One might ask: Aren't those moves doomed to failure? After all, Robert Mueller is proceeding systematically, and he'll find what he finds whether Trump likes it or not, and no matter how much Sean Hannity's veins pulse in rage at it.
But the whole point is to discredit in advance anything Mueller finds as an obvious fabrication resulting from this Deep State conspiracy. As Gabriel Sherman of Vanity Fair reports, "According to people familiar with Trump's thinking, his team is attempting to build the case that anti-Trump forces in the FBI entrapped his advisers using informants to plant evidence about Russian collusion." Planting evidence!
And that's not all: "The president himself is convinced that the secret F.B.I. informant who reportedly met with several Trump campaign advisers in 2016 was not merely an informant, but an Obama political operative." In fact, the informant is a former official in Republican administrations who has done extensive work for the FBI and CIA.
But if you're one of Trump's employees or allies, you have to treat all these insane theories as though they're facts. Yet if they were actually convinced he's innocent, this is pretty much the opposite of how they'd be acting. They wouldn't have to concoct bizarre stories about dark anti-Trump conspiracies and planted evidence, because they could just wait confidently for the investigation to conclude and say, "See? Told you he didn't do anything wrong."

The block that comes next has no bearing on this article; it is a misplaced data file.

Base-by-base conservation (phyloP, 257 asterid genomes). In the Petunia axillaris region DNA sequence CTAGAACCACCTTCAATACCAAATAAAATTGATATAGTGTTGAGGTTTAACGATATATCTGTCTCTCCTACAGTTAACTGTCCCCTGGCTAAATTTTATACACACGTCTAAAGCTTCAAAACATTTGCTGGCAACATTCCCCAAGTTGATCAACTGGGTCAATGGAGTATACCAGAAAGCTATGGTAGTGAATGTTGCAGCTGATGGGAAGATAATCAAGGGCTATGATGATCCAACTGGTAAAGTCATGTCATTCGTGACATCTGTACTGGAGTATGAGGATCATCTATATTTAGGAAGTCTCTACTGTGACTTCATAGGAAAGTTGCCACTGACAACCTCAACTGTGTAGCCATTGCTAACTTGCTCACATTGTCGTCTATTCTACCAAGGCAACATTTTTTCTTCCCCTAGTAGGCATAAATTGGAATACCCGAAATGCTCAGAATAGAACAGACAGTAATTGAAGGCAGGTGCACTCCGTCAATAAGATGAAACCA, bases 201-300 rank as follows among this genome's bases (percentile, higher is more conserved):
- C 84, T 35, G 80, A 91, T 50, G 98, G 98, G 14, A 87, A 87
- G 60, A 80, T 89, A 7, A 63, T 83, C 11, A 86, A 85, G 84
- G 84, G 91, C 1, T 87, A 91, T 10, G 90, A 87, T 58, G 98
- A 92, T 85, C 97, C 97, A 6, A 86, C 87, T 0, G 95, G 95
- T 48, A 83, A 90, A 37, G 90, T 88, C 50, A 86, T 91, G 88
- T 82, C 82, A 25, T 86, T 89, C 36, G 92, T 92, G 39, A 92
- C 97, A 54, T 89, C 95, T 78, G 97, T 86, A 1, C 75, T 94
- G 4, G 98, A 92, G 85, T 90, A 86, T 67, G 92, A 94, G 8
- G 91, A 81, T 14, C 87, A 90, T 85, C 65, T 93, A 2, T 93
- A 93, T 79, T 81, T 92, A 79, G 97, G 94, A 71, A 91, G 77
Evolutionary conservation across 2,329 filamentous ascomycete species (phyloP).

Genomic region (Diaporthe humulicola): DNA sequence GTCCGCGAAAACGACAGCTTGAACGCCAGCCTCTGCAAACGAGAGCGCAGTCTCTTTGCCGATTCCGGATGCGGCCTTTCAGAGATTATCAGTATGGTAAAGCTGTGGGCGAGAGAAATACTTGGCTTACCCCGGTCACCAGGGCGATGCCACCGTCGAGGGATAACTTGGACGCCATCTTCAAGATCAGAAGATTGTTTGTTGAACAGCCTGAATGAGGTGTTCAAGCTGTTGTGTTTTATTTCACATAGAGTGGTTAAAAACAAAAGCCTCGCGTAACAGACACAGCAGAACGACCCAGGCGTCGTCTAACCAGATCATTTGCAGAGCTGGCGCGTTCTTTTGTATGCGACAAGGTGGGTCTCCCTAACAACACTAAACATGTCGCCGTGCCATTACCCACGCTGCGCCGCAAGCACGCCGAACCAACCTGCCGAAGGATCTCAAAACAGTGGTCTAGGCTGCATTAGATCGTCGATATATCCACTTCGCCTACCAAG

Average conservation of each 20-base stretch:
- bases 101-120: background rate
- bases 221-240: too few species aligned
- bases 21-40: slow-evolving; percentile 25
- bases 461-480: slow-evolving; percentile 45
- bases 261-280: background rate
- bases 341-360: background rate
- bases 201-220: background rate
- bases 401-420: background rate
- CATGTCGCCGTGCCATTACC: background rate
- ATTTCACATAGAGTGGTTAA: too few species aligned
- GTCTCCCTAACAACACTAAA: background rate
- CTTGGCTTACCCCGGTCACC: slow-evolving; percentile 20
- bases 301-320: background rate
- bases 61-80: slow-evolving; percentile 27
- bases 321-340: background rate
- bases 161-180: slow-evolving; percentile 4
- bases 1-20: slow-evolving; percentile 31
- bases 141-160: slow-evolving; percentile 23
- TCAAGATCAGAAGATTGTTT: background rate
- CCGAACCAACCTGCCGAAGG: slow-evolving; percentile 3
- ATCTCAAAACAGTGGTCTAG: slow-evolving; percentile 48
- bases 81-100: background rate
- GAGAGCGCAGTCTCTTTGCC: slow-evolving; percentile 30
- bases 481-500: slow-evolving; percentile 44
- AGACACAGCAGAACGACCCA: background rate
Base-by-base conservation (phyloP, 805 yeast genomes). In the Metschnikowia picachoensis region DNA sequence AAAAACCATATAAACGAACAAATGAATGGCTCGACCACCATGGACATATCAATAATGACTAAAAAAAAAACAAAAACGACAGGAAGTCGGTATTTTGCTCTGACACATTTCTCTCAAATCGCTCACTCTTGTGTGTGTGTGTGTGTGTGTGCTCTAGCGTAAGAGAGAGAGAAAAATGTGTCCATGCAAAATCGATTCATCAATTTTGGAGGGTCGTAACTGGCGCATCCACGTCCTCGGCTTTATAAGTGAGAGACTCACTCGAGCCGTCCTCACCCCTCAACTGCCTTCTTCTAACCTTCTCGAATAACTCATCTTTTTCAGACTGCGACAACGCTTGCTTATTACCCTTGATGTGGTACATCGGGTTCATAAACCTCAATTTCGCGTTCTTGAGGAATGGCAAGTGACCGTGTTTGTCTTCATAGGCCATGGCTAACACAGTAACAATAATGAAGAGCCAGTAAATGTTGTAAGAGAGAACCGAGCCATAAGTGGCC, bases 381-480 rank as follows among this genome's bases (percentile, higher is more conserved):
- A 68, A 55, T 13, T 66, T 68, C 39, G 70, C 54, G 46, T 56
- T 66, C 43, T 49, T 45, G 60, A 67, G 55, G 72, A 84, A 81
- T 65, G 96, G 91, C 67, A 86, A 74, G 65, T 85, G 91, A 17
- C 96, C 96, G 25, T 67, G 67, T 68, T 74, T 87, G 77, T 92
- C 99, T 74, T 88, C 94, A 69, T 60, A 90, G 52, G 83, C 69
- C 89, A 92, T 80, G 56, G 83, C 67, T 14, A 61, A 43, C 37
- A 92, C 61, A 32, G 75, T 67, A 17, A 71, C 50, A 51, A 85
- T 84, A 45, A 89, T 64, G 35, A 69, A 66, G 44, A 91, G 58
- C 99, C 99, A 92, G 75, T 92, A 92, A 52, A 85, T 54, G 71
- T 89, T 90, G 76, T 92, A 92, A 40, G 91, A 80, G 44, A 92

No, this is how you'd act if you knew Trump was guilty and you knew that Mueller's ultimate conclusions (and indictments) will be damning. And let's not forget what has happened already. Trump's campaign chairman is under indictment. That chairman's deputy has pleaded guilty to a crime. Trump's national security adviser has pleaded guilty to a crime. One of Trump's campaign foreign policy advisers has pleaded guilty to a crime. Trump's "personal lawyer" is probably going to spend the next three or four millenia behind bars. Trump's son, son-in-law, and campaign chairman eagerly took a meeting to get dirt on their opponent from the Russian government, a meeting everyone then lied about at the president's direction.
And there's the key fact underlying all this discussion of "spying" on the Trump campaign: That campaign was so full of people who were potentially compromised by a hostile foreign power that the FBI felt compelled to open a counterintelligence investigation on it.
The Trump administration and its allies are obviously preparing for the moment when all the actions taken by him and those who work for him are made public in all their horrific detail. So the rest of us should prepare as well. We should remember that no matter how ludicrous the charges Trump makes to discredit the investigation, they will be reinforced and disseminated by an enormous media apparatus with a single-minded devotion to protecting the president. According to an examination by the liberal Media Matters for America, over the last year Sean Hannity's Fox News show has featured an incredible 487 segments attacking the Mueller investigation, and that's just a taste of what's to come.
Trump is treating this entire matter like a media problem and not a legal problem. He thinks if he can hold on to his party and convince them to wave away any evidence of wrongdoing, then he can avoid impeachment. And he's probably right.